Tarrytown Music Hall one of first on New York's Historic Business Preservation Registry
TARRYTOWN, N.Y. -- A historic business preservation registry is now in place thanks to a new initiative to celebrate and honor some of New York's oldest businesses.
Tarrytown Music Hall, a cultural crown jewel in Westchester County, is one of the first to be listed, CBS2's Tony Aiello reported Monday.
"This is a beloved place. We're taking care of it for awhile. Somebody's gonna come after us, and that sense of continuity really is what's remarkable and special about working here," said Executive Director Bjorn Olsson.
The Tarrytown Music Hall has been welcoming patrons since 1885, the gilded age when captains of industry built mansions in this Hudson River town.
"Theodore Roosevelt and Woodrow Wilson have spoken here. We've seen benefit shows featuring Irving Berlin," Olsson said.
B.B. King, the B-52's, and many more too.
The hall survived the 1918 Spanish Flu, as well as the 460-day mandated shutdown during the COVID pandemic, thanks to love and support from the community.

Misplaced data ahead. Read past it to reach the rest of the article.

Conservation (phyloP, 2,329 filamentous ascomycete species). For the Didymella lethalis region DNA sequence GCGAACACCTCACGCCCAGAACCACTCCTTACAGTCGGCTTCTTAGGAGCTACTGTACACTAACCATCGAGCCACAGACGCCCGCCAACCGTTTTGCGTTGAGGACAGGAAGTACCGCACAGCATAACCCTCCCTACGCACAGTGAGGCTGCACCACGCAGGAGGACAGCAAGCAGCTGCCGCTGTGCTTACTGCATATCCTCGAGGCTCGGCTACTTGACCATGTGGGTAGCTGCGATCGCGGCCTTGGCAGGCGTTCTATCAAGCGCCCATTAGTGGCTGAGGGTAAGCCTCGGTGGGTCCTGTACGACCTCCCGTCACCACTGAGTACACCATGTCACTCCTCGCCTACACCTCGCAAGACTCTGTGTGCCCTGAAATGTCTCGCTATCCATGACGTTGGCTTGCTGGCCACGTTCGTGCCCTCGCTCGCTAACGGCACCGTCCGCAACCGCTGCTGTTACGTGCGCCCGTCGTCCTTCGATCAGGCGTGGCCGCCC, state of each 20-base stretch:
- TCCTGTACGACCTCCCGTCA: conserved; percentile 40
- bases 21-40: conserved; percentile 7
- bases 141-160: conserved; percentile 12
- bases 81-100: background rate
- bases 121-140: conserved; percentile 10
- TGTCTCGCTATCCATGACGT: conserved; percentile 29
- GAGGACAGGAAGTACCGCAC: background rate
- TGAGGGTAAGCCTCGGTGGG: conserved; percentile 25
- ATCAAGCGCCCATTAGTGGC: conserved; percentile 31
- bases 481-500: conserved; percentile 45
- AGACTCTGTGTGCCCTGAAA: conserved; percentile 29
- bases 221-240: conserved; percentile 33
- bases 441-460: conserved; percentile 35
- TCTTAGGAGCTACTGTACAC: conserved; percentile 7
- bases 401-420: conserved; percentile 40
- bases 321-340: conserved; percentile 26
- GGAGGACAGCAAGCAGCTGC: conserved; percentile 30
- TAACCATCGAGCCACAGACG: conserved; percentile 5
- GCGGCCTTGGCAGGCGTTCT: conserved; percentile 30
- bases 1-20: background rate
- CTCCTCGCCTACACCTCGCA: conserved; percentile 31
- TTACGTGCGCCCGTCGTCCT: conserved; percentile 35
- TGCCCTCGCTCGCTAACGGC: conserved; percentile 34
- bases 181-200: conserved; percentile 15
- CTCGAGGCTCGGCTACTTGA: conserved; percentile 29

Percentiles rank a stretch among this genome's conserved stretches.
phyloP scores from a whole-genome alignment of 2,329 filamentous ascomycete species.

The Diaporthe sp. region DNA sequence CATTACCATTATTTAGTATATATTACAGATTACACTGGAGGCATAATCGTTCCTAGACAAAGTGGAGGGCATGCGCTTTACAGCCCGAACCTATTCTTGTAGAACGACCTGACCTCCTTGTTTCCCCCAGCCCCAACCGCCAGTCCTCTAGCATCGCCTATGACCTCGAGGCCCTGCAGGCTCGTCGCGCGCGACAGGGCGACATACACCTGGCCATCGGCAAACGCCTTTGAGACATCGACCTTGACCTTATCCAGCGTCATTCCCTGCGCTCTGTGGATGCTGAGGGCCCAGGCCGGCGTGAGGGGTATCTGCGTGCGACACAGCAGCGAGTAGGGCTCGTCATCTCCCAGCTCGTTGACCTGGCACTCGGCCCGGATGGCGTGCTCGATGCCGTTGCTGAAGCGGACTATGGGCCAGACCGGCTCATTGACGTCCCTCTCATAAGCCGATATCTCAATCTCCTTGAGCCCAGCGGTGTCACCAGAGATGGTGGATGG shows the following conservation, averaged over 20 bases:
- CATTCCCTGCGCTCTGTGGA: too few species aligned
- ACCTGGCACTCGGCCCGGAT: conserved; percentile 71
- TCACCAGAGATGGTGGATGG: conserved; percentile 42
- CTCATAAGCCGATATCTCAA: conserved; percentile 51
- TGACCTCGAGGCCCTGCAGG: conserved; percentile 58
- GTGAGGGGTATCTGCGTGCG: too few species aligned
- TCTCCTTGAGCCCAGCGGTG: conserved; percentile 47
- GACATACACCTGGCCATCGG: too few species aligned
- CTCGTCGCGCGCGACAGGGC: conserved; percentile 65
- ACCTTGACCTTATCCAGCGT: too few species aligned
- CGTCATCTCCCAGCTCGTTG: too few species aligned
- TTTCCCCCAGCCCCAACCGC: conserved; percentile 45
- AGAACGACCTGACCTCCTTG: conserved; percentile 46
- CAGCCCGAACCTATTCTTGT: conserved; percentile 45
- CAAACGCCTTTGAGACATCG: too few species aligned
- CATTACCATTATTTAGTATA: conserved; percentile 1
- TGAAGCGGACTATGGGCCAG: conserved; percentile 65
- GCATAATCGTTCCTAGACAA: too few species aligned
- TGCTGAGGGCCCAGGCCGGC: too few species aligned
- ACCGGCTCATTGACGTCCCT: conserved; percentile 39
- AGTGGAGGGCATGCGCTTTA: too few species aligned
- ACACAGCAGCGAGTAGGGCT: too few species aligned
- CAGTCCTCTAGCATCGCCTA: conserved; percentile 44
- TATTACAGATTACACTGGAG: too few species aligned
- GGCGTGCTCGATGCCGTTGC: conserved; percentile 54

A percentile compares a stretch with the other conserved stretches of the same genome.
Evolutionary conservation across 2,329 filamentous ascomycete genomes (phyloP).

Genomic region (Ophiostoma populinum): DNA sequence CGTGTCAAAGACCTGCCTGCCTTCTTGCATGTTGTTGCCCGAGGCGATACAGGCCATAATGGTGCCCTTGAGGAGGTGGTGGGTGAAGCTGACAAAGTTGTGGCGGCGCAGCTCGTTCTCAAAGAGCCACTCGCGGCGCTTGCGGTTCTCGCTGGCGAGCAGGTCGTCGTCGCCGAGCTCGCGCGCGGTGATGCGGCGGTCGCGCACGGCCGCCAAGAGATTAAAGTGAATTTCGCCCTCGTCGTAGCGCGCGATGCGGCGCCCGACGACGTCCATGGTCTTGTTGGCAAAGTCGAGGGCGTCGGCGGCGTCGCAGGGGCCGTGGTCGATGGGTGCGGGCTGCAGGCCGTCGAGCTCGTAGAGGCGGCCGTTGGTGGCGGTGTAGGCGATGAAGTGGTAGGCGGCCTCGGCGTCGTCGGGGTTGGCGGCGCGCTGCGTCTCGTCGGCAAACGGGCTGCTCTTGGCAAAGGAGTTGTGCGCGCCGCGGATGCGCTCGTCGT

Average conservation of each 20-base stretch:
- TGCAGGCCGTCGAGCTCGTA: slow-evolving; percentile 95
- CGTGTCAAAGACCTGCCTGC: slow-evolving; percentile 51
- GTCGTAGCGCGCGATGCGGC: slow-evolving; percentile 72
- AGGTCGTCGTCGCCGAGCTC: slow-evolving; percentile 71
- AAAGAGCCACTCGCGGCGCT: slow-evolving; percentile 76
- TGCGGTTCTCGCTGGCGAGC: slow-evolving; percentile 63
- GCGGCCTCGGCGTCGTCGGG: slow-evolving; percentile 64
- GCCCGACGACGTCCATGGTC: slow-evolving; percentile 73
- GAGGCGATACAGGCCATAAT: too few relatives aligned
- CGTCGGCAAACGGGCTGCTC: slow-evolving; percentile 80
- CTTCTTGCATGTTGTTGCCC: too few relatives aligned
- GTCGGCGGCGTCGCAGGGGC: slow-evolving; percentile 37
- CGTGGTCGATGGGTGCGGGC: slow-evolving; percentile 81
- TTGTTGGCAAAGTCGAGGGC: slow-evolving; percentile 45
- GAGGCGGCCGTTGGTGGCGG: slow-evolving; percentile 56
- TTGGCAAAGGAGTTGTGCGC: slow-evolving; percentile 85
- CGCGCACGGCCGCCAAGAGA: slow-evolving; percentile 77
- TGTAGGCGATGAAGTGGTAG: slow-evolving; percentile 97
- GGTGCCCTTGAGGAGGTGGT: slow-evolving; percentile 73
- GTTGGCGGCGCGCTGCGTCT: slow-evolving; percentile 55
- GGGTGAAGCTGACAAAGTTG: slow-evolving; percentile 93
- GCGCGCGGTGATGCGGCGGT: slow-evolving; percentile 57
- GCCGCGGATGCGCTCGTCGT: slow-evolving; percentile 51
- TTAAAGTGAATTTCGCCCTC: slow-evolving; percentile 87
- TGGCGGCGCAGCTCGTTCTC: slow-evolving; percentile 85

"People kept their memberships. They said 'Hey, don't refund my tickets. Just stay there so that you can be there for when this thing is over. I'll be back,'" Olsson said.
The love is shared by State Senate Leader and Acting Lieutenant Gov. Andrea Stewart-Cousins, who nominated the music hall for the inaugural New York State Historic Business Preservation Registry.
"The character, the history, the beauty of the architecture, the acoustics, these things you don't get a chance to really experience," Stewart-Cousins said.
The hall became a not-for-profit cultural organization in the 1980s.
Placement on the registry brings marketing and promotion assistance from the state to keep patrons in the seats for years to come.
Just six percent of performing arts venues in the U.S. opened before 1900, putting Tarrytown Music Hall in elite company.
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